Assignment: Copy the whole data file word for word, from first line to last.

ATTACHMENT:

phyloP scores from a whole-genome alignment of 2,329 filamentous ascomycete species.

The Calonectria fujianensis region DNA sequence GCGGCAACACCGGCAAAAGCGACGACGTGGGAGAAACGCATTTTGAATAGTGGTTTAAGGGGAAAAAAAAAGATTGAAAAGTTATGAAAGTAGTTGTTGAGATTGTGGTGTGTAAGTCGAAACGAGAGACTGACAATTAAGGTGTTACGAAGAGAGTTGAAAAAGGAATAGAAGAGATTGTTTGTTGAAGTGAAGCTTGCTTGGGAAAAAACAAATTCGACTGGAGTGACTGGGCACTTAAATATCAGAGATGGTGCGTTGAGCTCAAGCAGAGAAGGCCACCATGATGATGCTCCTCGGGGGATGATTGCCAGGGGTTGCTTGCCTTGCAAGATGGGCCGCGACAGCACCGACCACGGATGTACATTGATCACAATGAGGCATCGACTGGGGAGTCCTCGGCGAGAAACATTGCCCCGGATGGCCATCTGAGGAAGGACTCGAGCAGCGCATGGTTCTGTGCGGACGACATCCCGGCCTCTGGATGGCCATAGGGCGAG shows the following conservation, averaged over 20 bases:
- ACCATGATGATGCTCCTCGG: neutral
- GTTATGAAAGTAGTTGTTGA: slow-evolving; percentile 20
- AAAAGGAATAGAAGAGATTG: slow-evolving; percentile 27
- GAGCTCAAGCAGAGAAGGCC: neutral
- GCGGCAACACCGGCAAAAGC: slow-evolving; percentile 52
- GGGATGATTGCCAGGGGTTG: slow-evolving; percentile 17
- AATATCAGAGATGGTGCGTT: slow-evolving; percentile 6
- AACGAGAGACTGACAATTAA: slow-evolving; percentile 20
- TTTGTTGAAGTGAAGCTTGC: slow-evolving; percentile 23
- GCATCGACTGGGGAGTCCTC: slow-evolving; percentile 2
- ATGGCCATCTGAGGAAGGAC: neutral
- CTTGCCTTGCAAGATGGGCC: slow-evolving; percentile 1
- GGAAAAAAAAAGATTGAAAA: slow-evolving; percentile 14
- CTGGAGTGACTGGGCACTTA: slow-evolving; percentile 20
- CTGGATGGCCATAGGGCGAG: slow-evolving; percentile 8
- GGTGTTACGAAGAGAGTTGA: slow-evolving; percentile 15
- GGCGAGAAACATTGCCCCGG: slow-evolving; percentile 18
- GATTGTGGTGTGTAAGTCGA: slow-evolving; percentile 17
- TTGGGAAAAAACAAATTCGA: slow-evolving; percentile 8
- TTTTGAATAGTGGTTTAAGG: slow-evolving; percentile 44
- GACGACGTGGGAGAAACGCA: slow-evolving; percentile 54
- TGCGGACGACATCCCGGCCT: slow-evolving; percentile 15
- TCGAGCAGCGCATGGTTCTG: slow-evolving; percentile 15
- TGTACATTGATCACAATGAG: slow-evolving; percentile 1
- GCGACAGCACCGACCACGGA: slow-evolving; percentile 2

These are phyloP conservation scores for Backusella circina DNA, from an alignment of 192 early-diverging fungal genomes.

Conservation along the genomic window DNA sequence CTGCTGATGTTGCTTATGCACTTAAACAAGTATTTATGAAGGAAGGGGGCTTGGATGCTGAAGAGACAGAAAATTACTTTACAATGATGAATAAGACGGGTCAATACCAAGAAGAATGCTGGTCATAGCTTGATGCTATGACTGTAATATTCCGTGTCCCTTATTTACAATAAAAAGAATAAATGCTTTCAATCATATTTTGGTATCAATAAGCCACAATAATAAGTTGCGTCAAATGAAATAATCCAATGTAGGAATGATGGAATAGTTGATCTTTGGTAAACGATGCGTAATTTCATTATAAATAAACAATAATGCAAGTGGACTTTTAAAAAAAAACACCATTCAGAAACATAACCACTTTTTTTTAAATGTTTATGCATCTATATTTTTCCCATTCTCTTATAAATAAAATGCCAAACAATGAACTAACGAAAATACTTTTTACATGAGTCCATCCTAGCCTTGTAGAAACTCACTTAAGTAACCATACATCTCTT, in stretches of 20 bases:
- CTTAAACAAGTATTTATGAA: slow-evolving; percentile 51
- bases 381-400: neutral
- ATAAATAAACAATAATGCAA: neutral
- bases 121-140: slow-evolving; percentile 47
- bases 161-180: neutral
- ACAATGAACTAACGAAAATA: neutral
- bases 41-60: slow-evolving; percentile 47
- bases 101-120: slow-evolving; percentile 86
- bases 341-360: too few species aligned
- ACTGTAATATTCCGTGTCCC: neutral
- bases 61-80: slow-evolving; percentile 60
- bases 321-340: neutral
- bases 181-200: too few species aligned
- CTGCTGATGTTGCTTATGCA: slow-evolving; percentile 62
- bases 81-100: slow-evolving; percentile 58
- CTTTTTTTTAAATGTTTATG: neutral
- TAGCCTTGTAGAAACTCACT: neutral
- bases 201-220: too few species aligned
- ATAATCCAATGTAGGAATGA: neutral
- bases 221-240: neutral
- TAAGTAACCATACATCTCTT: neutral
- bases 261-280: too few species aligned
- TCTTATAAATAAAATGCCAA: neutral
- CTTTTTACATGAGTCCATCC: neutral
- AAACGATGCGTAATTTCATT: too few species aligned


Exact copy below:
phyloP scores from a whole-genome alignment of 2,329 filamentous ascomycete species.

The Calonectria fujianensis region DNA sequence GCGGCAACACCGGCAAAAGCGACGACGTGGGAGAAACGCATTTTGAATAGTGGTTTAAGGGGAAAAAAAAAGATTGAAAAGTTATGAAAGTAGTTGTTGAGATTGTGGTGTGTAAGTCGAAACGAGAGACTGACAATTAAGGTGTTACGAAGAGAGTTGAAAAAGGAATAGAAGAGATTGTTTGTTGAAGTGAAGCTTGCTTGGGAAAAAACAAATTCGACTGGAGTGACTGGGCACTTAAATATCAGAGATGGTGCGTTGAGCTCAAGCAGAGAAGGCCACCATGATGATGCTCCTCGGGGGATGATTGCCAGGGGTTGCTTGCCTTGCAAGATGGGCCGCGACAGCACCGACCACGGATGTACATTGATCACAATGAGGCATCGACTGGGGAGTCCTCGGCGAGAAACATTGCCCCGGATGGCCATCTGAGGAAGGACTCGAGCAGCGCATGGTTCTGTGCGGACGACATCCCGGCCTCTGGATGGCCATAGGGCGAG shows the following conservation, averaged over 20 bases:
- ACCATGATGATGCTCCTCGG: neutral
- GTTATGAAAGTAGTTGTTGA: slow-evolving; percentile 20
- AAAAGGAATAGAAGAGATTG: slow-evolving; percentile 27
- GAGCTCAAGCAGAGAAGGCC: neutral
- GCGGCAACACCGGCAAAAGC: slow-evolving; percentile 52
- GGGATGATTGCCAGGGGTTG: slow-evolving; percentile 17
- AATATCAGAGATGGTGCGTT: slow-evolving; percentile 6
- AACGAGAGACTGACAATTAA: slow-evolving; percentile 20
- TTTGTTGAAGTGAAGCTTGC: slow-evolving; percentile 23
- GCATCGACTGGGGAGTCCTC: slow-evolving; percentile 2
- ATGGCCATCTGAGGAAGGAC: neutral
- CTTGCCTTGCAAGATGGGCC: slow-evolving; percentile 1
- GGAAAAAAAAAGATTGAAAA: slow-evolving; percentile 14
- CTGGAGTGACTGGGCACTTA: slow-evolving; percentile 20
- CTGGATGGCCATAGGGCGAG: slow-evolving; percentile 8
- GGTGTTACGAAGAGAGTTGA: slow-evolving; percentile 15
- GGCGAGAAACATTGCCCCGG: slow-evolving; percentile 18
- GATTGTGGTGTGTAAGTCGA: slow-evolving; percentile 17
- TTGGGAAAAAACAAATTCGA: slow-evolving; percentile 8
- TTTTGAATAGTGGTTTAAGG: slow-evolving; percentile 44
- GACGACGTGGGAGAAACGCA: slow-evolving; percentile 54
- TGCGGACGACATCCCGGCCT: slow-evolving; percentile 15
- TCGAGCAGCGCATGGTTCTG: slow-evolving; percentile 15
- TGTACATTGATCACAATGAG: slow-evolving; percentile 1
- GCGACAGCACCGACCACGGA: slow-evolving; percentile 2

These are phyloP conservation scores for Backusella circina DNA, from an alignment of 192 early-diverging fungal genomes.

Conservation along the genomic window DNA sequence CTGCTGATGTTGCTTATGCACTTAAACAAGTATTTATGAAGGAAGGGGGCTTGGATGCTGAAGAGACAGAAAATTACTTTACAATGATGAATAAGACGGGTCAATACCAAGAAGAATGCTGGTCATAGCTTGATGCTATGACTGTAATATTCCGTGTCCCTTATTTACAATAAAAAGAATAAATGCTTTCAATCATATTTTGGTATCAATAAGCCACAATAATAAGTTGCGTCAAATGAAATAATCCAATGTAGGAATGATGGAATAGTTGATCTTTGGTAAACGATGCGTAATTTCATTATAAATAAACAATAATGCAAGTGGACTTTTAAAAAAAAACACCATTCAGAAACATAACCACTTTTTTTTAAATGTTTATGCATCTATATTTTTCCCATTCTCTTATAAATAAAATGCCAAACAATGAACTAACGAAAATACTTTTTACATGAGTCCATCCTAGCCTTGTAGAAACTCACTTAAGTAACCATACATCTCTT, in stretches of 20 bases:
- CTTAAACAAGTATTTATGAA: slow-evolving; percentile 51
- bases 381-400: neutral
- ATAAATAAACAATAATGCAA: neutral
- bases 121-140: slow-evolving; percentile 47
- bases 161-180: neutral
- ACAATGAACTAACGAAAATA: neutral
- bases 41-60: slow-evolving; percentile 47
- bases 101-120: slow-evolving; percentile 86
- bases 341-360: too few species aligned
- ACTGTAATATTCCGTGTCCC: neutral
- bases 61-80: slow-evolving; percentile 60
- bases 321-340: neutral
- bases 181-200: too few species aligned
- CTGCTGATGTTGCTTATGCA: slow-evolving; percentile 62
- bases 81-100: slow-evolving; percentile 58
- CTTTTTTTTAAATGTTTATG: neutral
- TAGCCTTGTAGAAACTCACT: neutral
- bases 201-220: too few species aligned
- ATAATCCAATGTAGGAATGA: neutral
- bases 221-240: neutral
- TAAGTAACCATACATCTCTT: neutral
- bases 261-280: too few species aligned
- TCTTATAAATAAAATGCCAA: neutral
- CTTTTTACATGAGTCCATCC: neutral
- AAACGATGCGTAATTTCATT: too few species aligned